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Thanks. I came across that Core 2K deck the other day and it looks like a pretty good option. The author of JALUP recommends people stick around until they get to the Expert level - at which point they’ll get all the vocabulary they could want.

I’ll probably choose between one of those two options.

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Did we get a massive extension on posting term limits? :thinking:

The reading subcategory did, to solve the potential problem of book club threads closing after a year.

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So I’ve been thinking about everyone’s responses to this question (which are much appreciated). My idea now is that WK wouldn’t be as beneficial at this point for vocabulary. I’ve decided that I’ll do vocabulary by just moving forward with what I’m already doing and through native reading.

However, my remaining question: I’m at 1,200+ kanji with Modified RTK Anki deck. Would WK be useful just for the readings at this point, or should I just try to memorize those readings when I see the new vocabulary?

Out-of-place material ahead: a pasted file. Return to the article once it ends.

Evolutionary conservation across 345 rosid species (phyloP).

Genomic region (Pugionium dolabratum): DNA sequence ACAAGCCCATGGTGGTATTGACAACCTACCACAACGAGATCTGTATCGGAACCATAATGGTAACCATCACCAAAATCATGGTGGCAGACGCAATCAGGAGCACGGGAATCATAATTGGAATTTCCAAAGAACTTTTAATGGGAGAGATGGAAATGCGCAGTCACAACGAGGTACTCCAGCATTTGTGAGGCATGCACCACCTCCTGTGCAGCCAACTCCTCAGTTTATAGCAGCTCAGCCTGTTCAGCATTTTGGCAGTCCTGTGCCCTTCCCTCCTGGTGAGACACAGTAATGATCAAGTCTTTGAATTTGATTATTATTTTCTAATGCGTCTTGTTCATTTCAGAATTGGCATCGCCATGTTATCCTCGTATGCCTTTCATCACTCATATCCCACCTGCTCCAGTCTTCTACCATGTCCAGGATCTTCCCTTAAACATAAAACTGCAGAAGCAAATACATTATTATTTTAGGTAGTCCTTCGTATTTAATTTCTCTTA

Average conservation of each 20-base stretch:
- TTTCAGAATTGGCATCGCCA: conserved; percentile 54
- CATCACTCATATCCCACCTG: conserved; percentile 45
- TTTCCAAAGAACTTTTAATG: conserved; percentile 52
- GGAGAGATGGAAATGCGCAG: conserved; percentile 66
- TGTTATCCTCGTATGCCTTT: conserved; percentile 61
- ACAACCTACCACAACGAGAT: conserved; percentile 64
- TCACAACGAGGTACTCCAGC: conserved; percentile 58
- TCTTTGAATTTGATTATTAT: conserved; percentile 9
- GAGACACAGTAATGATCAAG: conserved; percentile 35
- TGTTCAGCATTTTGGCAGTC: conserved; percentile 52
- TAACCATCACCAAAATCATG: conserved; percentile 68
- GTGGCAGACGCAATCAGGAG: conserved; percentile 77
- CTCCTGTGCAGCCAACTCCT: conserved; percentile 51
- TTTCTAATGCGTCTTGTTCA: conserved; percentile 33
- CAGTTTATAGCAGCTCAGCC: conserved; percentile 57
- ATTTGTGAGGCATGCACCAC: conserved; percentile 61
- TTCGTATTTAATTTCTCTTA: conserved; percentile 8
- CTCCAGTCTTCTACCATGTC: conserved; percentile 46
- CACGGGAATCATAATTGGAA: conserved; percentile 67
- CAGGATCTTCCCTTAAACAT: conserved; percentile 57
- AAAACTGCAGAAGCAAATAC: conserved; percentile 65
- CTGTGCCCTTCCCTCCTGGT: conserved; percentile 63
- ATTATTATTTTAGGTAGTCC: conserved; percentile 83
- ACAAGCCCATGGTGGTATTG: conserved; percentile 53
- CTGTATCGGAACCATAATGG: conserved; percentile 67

I’ve been using mnemonics for years and am wondering if people have had any success learning readings without those. I’m probably just worried to let go of my mnemonic safety net? :slight_smile:

You could build your own mnemonics based upon your experience of what makes a good one from here and RTK.

I don’t know if WK does anything like this at the higher levels, but RTK relaxes the hand-holding as you get further in, first dropping from a paragraph to just a short phrase, then just the keywords, then nothing but a blank for you to fill in. The idea being that you’ve developed that internal compass to self teach by that point.

So you can try that. If making your own up is too tricky, there are a few places on the net where community mnemonics are shared which you can mine for nice, sticky ones if you get stumped.

As for going without mnemonics, I say sure, go for it. It’s much easier to learn new things that fit in with an existing structure, so if your Japanese foundation is strong (or strong enough) building off of it should be easier and require less scaffolding. Worst that happens is you find you need the mnemonics for a little while longer.

Well, I came to WK with 1800+ kanji, and I still felt it was worth it for me. I’ve posted about it here (it’s my level 60 post actually).
Tl;dr: you can learn whichever way works best for you, and only use WK as a way to find out what are your leeches, iron out readings you find problematic, etc.


I decided to just come back to the Crabigator :slight_smile: